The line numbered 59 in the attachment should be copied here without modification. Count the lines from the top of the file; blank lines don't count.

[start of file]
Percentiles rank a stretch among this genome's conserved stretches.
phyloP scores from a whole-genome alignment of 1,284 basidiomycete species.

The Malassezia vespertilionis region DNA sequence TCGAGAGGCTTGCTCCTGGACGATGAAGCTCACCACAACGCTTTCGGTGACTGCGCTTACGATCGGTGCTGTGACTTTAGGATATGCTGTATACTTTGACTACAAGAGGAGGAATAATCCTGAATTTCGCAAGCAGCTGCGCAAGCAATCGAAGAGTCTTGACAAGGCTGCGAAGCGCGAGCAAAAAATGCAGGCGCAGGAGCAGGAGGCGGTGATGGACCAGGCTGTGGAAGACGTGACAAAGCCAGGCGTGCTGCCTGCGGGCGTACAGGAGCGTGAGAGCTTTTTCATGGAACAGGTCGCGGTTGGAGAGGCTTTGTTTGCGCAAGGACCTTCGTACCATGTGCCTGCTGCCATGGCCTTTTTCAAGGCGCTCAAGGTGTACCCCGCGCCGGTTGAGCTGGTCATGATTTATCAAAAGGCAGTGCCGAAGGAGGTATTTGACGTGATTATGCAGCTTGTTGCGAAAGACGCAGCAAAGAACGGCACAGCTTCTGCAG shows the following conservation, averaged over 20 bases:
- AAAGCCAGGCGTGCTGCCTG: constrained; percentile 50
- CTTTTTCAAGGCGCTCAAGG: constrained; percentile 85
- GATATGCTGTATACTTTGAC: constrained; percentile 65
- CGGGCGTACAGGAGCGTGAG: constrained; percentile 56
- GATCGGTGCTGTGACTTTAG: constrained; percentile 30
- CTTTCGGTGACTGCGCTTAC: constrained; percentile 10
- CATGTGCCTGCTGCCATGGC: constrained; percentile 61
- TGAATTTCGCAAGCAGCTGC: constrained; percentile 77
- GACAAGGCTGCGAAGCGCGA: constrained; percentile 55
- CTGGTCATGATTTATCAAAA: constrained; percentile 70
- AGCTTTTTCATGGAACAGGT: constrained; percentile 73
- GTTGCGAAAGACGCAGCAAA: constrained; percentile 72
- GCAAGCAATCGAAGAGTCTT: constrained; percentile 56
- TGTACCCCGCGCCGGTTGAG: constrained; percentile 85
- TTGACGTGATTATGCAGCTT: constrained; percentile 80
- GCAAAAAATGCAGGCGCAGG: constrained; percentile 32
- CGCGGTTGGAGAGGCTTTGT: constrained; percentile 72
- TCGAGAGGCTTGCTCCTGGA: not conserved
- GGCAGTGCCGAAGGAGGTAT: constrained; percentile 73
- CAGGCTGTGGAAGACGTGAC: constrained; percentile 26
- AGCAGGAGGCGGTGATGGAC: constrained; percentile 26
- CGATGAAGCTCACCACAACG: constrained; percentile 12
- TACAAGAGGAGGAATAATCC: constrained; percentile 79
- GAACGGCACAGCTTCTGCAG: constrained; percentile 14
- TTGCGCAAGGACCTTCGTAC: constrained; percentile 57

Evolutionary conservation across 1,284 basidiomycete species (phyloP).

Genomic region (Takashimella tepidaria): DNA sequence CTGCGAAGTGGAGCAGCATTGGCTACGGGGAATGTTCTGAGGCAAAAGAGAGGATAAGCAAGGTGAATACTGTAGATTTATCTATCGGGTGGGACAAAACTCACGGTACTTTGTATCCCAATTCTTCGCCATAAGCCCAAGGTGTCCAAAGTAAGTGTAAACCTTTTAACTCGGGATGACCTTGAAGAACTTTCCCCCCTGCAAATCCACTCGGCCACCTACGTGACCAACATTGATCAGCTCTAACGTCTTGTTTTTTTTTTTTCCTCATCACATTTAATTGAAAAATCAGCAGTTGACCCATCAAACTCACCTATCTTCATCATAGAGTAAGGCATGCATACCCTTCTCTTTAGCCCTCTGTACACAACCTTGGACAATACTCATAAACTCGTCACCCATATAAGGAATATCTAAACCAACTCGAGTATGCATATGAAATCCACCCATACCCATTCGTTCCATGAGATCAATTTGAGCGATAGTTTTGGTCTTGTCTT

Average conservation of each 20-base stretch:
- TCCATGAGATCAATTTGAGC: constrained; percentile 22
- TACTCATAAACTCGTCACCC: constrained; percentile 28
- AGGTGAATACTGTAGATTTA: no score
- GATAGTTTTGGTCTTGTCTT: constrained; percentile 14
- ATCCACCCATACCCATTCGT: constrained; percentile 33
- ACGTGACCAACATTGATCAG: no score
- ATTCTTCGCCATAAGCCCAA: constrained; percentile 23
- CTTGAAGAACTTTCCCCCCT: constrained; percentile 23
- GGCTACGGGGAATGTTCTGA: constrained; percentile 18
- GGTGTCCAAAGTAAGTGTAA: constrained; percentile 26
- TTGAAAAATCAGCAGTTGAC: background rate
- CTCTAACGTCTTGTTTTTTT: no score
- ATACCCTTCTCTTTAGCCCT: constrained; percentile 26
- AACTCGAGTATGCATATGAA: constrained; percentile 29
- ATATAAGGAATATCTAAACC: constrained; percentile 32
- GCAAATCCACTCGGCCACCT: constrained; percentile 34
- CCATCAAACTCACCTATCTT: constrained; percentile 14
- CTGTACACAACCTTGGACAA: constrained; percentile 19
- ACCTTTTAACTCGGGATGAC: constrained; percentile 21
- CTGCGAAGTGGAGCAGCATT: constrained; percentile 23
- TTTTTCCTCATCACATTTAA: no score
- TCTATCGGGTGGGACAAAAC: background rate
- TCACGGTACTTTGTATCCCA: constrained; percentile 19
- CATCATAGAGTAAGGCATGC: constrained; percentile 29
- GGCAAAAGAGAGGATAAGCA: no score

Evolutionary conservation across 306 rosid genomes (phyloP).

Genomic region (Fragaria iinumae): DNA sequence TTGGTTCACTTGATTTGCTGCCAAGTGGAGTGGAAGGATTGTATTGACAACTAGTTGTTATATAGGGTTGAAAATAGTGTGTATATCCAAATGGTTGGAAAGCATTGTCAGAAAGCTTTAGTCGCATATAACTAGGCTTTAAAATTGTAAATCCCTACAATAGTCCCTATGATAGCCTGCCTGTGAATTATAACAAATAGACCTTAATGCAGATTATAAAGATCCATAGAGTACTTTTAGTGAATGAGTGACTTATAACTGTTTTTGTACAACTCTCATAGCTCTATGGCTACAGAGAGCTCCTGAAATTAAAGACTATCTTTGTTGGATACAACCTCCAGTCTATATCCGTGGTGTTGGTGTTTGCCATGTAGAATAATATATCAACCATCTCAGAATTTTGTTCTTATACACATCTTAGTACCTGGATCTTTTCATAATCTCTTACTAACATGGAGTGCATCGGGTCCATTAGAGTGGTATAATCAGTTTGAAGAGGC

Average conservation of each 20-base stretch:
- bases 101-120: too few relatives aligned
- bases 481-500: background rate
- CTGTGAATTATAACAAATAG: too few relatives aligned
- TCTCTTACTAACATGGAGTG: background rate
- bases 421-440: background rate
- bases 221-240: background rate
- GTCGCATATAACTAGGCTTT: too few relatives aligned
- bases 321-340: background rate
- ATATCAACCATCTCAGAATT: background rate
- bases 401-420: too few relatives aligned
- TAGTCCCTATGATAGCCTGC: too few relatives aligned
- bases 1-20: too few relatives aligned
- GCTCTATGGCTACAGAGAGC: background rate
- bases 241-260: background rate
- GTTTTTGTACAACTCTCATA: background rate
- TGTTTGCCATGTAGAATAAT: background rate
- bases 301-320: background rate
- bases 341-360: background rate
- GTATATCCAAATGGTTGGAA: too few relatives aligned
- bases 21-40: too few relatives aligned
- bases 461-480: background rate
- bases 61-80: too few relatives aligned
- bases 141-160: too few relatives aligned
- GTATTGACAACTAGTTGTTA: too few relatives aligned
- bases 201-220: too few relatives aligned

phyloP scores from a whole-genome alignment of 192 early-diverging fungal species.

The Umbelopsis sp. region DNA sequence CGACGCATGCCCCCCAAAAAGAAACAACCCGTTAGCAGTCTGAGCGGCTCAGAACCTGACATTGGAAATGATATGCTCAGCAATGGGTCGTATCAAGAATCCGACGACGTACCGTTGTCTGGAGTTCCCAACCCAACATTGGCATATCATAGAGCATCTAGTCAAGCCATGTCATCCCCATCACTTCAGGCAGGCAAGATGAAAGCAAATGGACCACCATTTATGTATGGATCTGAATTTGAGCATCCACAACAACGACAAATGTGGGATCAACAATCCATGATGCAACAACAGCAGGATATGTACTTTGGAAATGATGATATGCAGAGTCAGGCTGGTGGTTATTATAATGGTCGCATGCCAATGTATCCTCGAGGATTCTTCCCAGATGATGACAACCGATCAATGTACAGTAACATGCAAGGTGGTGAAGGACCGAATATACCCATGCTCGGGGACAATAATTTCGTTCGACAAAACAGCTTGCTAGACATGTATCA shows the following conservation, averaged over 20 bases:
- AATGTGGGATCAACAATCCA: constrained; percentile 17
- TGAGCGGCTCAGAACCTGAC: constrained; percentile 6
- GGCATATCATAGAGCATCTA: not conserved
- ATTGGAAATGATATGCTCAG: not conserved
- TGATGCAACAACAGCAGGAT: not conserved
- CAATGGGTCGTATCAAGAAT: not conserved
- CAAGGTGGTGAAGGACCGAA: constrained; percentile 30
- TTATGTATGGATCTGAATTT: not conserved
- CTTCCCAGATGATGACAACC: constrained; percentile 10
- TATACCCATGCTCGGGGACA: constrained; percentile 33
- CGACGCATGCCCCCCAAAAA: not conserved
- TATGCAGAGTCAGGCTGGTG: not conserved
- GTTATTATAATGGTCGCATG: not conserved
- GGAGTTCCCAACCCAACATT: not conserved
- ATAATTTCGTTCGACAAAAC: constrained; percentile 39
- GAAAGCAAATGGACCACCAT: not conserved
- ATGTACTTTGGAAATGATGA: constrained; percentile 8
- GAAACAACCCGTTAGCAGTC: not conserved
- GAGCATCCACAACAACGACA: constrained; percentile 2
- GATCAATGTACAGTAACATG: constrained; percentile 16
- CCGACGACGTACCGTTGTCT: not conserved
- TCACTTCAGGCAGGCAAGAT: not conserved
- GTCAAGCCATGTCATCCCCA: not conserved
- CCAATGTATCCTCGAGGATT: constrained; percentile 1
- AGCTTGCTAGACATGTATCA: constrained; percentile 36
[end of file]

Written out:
Average conservation of each 20-base stretch: